"Be sure that 1.5 million Palestinians are all facing death or in the least contamination from white phosphorous and other chemical agents being used in Gaza. I fear it will only get worse as it appears that the Israelis are in their last phase or final days of their attack.

"What also pains me about this conflict is that even holy sites and medical facilities have been targeted in this conflict. The Israeli army has bombed hospitals crowded with children, doctors and patients. They have bombed the mosques as well as cemeteries.

"There is a cemetery next to my house. I woke up at seven in the morning yesterday because my house shook like an earthquake. I ran to the window and I saw the cemetery smoldering and a huge crater in the center. The Palestinians will have to bury their dead once again because the dead bodies and limbs were scattered all over the place."

MENASSAT: You are in the heart of Gaza, have you seen any Israeli soldiers?

"We haven't actually seen any soldiers. But we can hear clearly the sound of tanks nearby, and the air strikes are shaking our houses. But our neighbors have seen the soldiers, and we know they are very close to us. The Hawa district is close to Gaza City and the Israelis are encamped there.

"We could find the Israeli tanks in front of our homes at any minute. My children refuse to sleep alone. They sleep next to me, because they are terrified."

MENASSAT: Are you getting electricity?

"At the beginning of the war, the electricity was completely cut for 12 days straight. The generator supplying the place where I live was bombed, and the only power plant in Gaza doesn't have enough fuel because of the blockade. Israel can cut the electricity whenever it pleases.

"About three days ago, the power came back, even if not permanently, which means 6 hours daily. We have private generators. We have a small one supplying our whole building for a few hours a day, but we still have a problem with the fuel. We have fuel in Gaza but the prices are inflated by 400 percent. Sometimes, we can get some, which we try to store, but the situation remains difficult."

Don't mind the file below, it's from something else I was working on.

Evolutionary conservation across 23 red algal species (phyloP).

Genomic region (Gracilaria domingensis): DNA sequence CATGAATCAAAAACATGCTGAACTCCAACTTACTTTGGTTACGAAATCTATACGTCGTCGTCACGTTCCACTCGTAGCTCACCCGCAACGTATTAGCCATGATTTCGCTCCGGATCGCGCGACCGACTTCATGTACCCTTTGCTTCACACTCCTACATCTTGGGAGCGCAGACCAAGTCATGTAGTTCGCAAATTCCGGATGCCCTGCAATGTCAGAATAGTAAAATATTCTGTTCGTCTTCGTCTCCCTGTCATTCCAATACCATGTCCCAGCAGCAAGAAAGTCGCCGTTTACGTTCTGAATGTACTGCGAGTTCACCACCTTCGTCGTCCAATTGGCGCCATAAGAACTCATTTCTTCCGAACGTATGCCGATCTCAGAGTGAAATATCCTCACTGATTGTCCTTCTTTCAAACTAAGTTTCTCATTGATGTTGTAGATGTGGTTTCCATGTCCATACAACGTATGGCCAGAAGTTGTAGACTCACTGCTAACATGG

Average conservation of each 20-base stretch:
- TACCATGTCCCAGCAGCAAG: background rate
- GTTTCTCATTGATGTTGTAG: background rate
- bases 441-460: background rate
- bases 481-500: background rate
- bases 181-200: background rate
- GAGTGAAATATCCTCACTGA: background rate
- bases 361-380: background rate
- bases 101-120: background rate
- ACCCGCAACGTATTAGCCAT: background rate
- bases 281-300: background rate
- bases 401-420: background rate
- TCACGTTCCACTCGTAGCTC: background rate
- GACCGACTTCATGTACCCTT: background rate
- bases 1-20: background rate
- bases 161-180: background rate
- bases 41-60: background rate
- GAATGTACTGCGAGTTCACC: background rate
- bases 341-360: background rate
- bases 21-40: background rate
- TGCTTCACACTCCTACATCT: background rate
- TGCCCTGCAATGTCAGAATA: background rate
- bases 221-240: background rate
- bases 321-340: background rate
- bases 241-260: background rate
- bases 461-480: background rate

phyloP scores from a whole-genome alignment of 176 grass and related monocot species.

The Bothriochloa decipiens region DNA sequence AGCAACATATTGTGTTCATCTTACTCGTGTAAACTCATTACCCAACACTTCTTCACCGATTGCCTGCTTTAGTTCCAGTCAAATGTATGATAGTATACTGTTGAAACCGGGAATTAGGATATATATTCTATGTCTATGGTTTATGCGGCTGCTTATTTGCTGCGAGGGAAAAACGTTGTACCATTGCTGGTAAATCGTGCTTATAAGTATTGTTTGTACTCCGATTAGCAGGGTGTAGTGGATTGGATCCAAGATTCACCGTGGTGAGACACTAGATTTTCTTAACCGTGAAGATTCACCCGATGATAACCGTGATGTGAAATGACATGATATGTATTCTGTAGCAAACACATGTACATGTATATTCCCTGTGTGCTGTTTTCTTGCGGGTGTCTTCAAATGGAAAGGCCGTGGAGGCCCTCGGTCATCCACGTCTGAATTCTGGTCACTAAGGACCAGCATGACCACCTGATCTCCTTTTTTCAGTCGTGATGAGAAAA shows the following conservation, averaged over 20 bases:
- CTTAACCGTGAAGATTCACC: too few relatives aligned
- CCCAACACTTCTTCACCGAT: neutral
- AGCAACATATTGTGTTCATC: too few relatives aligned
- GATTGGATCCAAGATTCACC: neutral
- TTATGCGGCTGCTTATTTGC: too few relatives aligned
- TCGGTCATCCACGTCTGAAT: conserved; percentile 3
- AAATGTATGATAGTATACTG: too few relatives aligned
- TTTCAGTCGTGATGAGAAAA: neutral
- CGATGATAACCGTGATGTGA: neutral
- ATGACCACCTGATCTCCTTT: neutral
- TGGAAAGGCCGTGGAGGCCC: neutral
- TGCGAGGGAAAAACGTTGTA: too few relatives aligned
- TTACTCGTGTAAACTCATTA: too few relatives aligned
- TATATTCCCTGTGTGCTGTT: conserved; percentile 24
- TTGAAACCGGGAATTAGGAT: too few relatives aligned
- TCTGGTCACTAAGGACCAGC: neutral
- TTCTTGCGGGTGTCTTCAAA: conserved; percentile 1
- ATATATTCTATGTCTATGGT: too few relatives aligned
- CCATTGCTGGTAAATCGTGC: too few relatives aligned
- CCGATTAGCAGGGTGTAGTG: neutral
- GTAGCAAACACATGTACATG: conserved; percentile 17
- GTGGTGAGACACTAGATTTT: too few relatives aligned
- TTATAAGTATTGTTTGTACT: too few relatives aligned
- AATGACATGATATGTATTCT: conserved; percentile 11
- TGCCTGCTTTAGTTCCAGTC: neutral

MENASSAT: How do you communicate with the outside world?

"It is not easy to communicate with the outside world. We can send emails when we have electricity, but phone communication is nearly impossible these days. Sometimes, it takes me three hours to call one number, to talk to those I work with. These are local calls, mind you. The communications network is almost completely destroyed.

"As a journalist, how can I do my job in these circumstances? We can work with some attempt at normalcy. But we have the challenge of sending our message, to report everything that is happening, when not even the minimal conditions for reporting are available to us.

"Still, I insist on working, and sometimes put myself in danger by going on the streets to talk to people. The work is very difficult, but the challenge helps me cope."

MENASSAT: Do people still have hope there with all of the suffering that is taking place there?

"Yes, of course. I'm sure this situation will end. Some definitely feel frustration and ask what will happen next? Israel bombed everything. But if we stop having hope in Gaza, it would be our end. Without hope, we can't continue."

MENASSAT: What do you want to tell the world?

"I'm surprised at the Arab silence. At some point, I was happy with the popular protests and the demonstrations in all the Arab countries. But it took them 21 days to have an Arab summit, and some countries didn't even attend. I wonder what the use of this summit is, and the question remains: Where is the Arab world?"




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Beit Hanoun: The Hamdan family © Eman Mohammed Gaza: Death comes to the Al-Balosha family © Eman Mohammed Gaza December 2008 by Eman Mohammed

Beit Hanoun: The Hamdan family

Death visits the Balosha family

The war begins